Ever wonder why some fortunate people eat chips, don’t exercise, and still don’t get clogged arteries? It could be because they’ve got lucky genes.
Now Alphabet (Google’s parent company) is bankrolling a startup company that plans to use gene editing to spread fortunate DNA variations with “one-time” injections of the gene-editing tool CRISPR.
Heart doctors involved say the DNA-tweaking injections could “confer lifelong protection” against heart disease.
Big idea: The startup, Verve Therapeutics, said it had raised $58.5 million from investors including Alphabet's venture fund, GV. What makes Verve different? Most gene-therapy companies have gone after rare diseases like hemophilia. But Verve thinks editing people’s DNA could instead help solve the most common cause of death.
Mutant clues: Scientists know that some people have low levels of bad cholesterol, without even trying. They even have a list of genetic mutations known to protect people from heart disease—differences in genes with names like PCSK9 and NPC1L1. Verve’s plan is to use CRISPR to install these types of beneficial mutations in other people.
Verve is keeping its gene list secret. But it’s likely they’ll try to edit people’s livers; that’s where fat gets processed before it ends up in your arteries. As part of its launch, Verve says, it is teaming up with its Google sister company Verily to work on delivering CRISPR via injections of nanoparticles.
Motivated founder: The company’s science will be led by Sekar Kathiresan, a geneticist who is leaving his post at the Broad Institute in Cambridge, Massachusetts, to join the company and whose older brother, Senthil, died of a heart attack. “Ultimately, we see this treatment as leading to many fewer deaths like my brother’s,” he says.
Fix is in you: Right now, to avoid heart disease you can pop statin pills, change your diet, and jump on an exercise bike. But people have a hard time sticking with it. The scientists at Verve think if they can install lucky genes in your body, you may not have to. Initially, Kathiresan says, the gene-editing treatment could be used on adults who have actually had a heart attack and want to avoid a second one.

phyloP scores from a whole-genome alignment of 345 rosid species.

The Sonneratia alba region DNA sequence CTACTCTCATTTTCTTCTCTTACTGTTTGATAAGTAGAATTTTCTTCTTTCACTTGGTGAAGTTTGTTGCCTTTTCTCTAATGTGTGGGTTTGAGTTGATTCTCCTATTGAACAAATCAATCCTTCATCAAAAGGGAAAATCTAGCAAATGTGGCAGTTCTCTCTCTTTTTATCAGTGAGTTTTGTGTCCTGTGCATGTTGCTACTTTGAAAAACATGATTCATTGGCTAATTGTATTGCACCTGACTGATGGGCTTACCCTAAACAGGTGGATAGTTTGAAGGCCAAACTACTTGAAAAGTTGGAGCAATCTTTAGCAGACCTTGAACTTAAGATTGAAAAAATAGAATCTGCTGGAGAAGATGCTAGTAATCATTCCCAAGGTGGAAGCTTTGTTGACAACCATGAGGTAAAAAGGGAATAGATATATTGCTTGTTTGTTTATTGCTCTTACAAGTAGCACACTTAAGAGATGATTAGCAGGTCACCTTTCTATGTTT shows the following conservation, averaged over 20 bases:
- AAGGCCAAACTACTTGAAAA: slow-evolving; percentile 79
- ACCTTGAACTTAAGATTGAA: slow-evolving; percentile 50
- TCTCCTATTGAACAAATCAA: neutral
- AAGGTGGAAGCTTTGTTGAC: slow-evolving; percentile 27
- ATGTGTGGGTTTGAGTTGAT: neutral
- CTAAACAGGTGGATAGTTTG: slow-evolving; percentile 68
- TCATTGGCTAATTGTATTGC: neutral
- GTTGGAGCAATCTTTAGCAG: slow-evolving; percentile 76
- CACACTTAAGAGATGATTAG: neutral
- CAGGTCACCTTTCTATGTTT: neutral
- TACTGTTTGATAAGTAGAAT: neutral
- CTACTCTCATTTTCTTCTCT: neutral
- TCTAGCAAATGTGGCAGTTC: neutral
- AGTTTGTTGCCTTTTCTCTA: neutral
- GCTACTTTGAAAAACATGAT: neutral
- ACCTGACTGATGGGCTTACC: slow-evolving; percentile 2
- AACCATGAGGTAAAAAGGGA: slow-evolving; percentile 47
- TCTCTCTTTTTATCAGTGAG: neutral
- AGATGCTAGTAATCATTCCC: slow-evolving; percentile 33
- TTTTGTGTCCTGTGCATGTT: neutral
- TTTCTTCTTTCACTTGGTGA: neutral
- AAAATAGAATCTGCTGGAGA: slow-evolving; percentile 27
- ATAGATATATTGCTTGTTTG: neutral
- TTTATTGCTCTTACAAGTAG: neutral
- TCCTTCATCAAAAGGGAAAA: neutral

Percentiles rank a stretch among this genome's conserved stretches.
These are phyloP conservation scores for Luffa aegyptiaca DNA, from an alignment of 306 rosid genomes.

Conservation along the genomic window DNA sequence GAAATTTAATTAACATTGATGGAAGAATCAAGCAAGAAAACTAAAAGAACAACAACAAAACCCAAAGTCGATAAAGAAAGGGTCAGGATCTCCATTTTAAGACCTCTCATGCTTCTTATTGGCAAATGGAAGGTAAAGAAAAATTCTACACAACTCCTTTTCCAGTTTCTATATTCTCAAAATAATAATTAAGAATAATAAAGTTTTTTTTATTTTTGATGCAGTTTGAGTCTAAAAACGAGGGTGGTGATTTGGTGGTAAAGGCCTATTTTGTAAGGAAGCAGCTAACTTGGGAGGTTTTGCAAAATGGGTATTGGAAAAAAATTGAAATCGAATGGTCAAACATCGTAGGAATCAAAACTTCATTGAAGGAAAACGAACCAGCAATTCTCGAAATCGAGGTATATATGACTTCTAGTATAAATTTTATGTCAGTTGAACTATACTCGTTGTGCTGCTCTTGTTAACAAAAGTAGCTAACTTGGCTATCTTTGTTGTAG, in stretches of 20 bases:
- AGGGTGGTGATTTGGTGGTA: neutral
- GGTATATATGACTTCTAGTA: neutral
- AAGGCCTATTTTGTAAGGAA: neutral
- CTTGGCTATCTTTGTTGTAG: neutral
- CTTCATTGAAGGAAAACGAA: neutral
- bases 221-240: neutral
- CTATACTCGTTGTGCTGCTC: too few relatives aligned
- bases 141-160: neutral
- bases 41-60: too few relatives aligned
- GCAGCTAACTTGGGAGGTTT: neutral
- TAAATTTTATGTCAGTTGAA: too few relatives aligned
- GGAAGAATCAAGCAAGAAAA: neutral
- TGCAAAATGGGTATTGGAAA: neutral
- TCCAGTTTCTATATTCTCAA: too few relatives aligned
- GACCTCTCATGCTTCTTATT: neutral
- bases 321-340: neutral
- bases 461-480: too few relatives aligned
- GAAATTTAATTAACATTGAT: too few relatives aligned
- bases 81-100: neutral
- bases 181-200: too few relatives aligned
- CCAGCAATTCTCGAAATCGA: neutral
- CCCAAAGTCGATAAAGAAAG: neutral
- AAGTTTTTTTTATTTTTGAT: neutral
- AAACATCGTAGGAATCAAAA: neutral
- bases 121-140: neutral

Enhancement: Verve says it’s sticking to gene editing in adults. But let’s face it: it could be very tempting to introduce genetic enhancements like these into human embryos, too. In fact, it’s already been tried.
The Chinese scientist who created twin gene-edited girls in China made a genetic change to protect them from HIV. However, the same scientist, He Jiankui, also had an eye on heart disease. He edited scores of human embryos to remove PCSK9, something he believed would be a way to avoid this illness.
Correction: An earlier version of this article called the venture capital fund of Alphabet by its former name, Google Ventures. The fund is now called GV. As well, Senthil Kathiresan was the older brother of Sek Kathiresan, not his younger brother as we originally reported.
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